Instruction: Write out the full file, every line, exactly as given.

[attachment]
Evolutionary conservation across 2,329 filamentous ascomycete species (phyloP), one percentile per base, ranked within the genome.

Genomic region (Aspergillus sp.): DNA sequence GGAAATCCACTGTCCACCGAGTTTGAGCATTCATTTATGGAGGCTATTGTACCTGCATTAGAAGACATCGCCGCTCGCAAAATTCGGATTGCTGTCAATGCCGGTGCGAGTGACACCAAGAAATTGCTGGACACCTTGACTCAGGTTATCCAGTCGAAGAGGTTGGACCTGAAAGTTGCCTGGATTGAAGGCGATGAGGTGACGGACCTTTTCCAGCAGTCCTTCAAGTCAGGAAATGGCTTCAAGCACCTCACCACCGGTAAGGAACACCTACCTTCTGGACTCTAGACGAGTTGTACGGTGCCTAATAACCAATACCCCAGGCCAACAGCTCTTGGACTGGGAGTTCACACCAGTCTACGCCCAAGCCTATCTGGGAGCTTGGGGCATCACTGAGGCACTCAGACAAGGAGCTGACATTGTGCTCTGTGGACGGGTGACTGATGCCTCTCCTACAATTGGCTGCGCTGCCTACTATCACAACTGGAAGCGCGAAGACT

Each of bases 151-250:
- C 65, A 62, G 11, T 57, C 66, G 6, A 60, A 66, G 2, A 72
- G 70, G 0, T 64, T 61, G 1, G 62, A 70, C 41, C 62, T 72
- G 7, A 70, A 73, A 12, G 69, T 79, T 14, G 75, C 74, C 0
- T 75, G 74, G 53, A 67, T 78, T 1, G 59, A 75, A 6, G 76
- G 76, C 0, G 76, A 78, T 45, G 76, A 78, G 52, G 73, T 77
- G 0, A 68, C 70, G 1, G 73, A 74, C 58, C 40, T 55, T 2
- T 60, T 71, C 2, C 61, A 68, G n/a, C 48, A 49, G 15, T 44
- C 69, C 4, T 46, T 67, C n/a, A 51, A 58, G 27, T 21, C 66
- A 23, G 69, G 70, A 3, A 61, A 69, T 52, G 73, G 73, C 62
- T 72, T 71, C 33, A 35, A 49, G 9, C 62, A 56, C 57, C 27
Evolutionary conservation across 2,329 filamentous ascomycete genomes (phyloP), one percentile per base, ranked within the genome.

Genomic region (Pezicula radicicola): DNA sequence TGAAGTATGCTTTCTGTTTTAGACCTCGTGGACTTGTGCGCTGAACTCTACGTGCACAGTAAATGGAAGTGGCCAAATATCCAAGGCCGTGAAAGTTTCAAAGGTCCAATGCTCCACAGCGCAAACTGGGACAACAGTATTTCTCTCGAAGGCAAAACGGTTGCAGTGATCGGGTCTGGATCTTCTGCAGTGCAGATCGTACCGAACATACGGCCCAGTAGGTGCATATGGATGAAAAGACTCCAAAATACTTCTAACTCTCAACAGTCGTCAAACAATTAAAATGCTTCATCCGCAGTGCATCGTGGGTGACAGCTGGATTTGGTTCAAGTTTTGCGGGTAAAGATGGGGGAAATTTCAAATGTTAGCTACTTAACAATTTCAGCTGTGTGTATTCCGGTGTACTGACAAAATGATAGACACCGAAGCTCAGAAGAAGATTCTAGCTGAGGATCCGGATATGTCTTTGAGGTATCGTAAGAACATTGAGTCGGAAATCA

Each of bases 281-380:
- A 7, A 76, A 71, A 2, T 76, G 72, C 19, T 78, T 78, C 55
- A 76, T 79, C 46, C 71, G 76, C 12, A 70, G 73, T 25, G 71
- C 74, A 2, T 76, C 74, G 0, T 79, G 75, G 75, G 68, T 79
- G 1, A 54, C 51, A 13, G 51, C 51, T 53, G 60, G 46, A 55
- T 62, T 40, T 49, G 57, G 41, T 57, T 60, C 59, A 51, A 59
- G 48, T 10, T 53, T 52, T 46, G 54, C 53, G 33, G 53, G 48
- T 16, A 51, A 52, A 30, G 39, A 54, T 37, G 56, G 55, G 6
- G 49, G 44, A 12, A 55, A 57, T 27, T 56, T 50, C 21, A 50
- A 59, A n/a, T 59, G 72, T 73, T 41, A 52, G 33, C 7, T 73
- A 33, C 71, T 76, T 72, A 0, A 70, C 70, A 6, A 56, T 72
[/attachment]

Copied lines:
Evolutionary conservation across 2,329 filamentous ascomycete species (phyloP), one percentile per base, ranked within the genome.

Genomic region (Aspergillus sp.): DNA sequence GGAAATCCACTGTCCACCGAGTTTGAGCATTCATTTATGGAGGCTATTGTACCTGCATTAGAAGACATCGCCGCTCGCAAAATTCGGATTGCTGTCAATGCCGGTGCGAGTGACACCAAGAAATTGCTGGACACCTTGACTCAGGTTATCCAGTCGAAGAGGTTGGACCTGAAAGTTGCCTGGATTGAAGGCGATGAGGTGACGGACCTTTTCCAGCAGTCCTTCAAGTCAGGAAATGGCTTCAAGCACCTCACCACCGGTAAGGAACACCTACCTTCTGGACTCTAGACGAGTTGTACGGTGCCTAATAACCAATACCCCAGGCCAACAGCTCTTGGACTGGGAGTTCACACCAGTCTACGCCCAAGCCTATCTGGGAGCTTGGGGCATCACTGAGGCACTCAGACAAGGAGCTGACATTGTGCTCTGTGGACGGGTGACTGATGCCTCTCCTACAATTGGCTGCGCTGCCTACTATCACAACTGGAAGCGCGAAGACT

Each of bases 151-250:
- C 65, A 62, G 11, T 57, C 66, G 6, A 60, A 66, G 2, A 72
- G 70, G 0, T 64, T 61, G 1, G 62, A 70, C 41, C 62, T 72
- G 7, A 70, A 73, A 12, G 69, T 79, T 14, G 75, C 74, C 0
- T 75, G 74, G 53, A 67, T 78, T 1, G 59, A 75, A 6, G 76
- G 76, C 0, G 76, A 78, T 45, G 76, A 78, G 52, G 73, T 77
- G 0, A 68, C 70, G 1, G 73, A 74, C 58, C 40, T 55, T 2
- T 60, T 71, C 2, C 61, A 68, G n/a, C 48, A 49, G 15, T 44
- C 69, C 4, T 46, T 67, C n/a, A 51, A 58, G 27, T 21, C 66
- A 23, G 69, G 70, A 3, A 61, A 69, T 52, G 73, G 73, C 62
- T 72, T 71, C 33, A 35, A 49, G 9, C 62, A 56, C 57, C 27
Evolutionary conservation across 2,329 filamentous ascomycete genomes (phyloP), one percentile per base, ranked within the genome.

Genomic region (Pezicula radicicola): DNA sequence TGAAGTATGCTTTCTGTTTTAGACCTCGTGGACTTGTGCGCTGAACTCTACGTGCACAGTAAATGGAAGTGGCCAAATATCCAAGGCCGTGAAAGTTTCAAAGGTCCAATGCTCCACAGCGCAAACTGGGACAACAGTATTTCTCTCGAAGGCAAAACGGTTGCAGTGATCGGGTCTGGATCTTCTGCAGTGCAGATCGTACCGAACATACGGCCCAGTAGGTGCATATGGATGAAAAGACTCCAAAATACTTCTAACTCTCAACAGTCGTCAAACAATTAAAATGCTTCATCCGCAGTGCATCGTGGGTGACAGCTGGATTTGGTTCAAGTTTTGCGGGTAAAGATGGGGGAAATTTCAAATGTTAGCTACTTAACAATTTCAGCTGTGTGTATTCCGGTGTACTGACAAAATGATAGACACCGAAGCTCAGAAGAAGATTCTAGCTGAGGATCCGGATATGTCTTTGAGGTATCGTAAGAACATTGAGTCGGAAATCA

Each of bases 281-380:
- A 7, A 76, A 71, A 2, T 76, G 72, C 19, T 78, T 78, C 55
- A 76, T 79, C 46, C 71, G 76, C 12, A 70, G 73, T 25, G 71
- C 74, A 2, T 76, C 74, G 0, T 79, G 75, G 75, G 68, T 79
- G 1, A 54, C 51, A 13, G 51, C 51, T 53, G 60, G 46, A 55
- T 62, T 40, T 49, G 57, G 41, T 57, T 60, C 59, A 51, A 59
- G 48, T 10, T 53, T 52, T 46, G 54, C 53, G 33, G 53, G 48
- T 16, A 51, A 52, A 30, G 39, A 54, T 37, G 56, G 55, G 6
- G 49, G 44, A 12, A 55, A 57, T 27, T 56, T 50, C 21, A 50
- A 59, A n/a, T 59, G 72, T 73, T 41, A 52, G 33, C 7, T 73
- A 33, C 71, T 76, T 72, A 0, A 70, C 70, A 6, A 56, T 72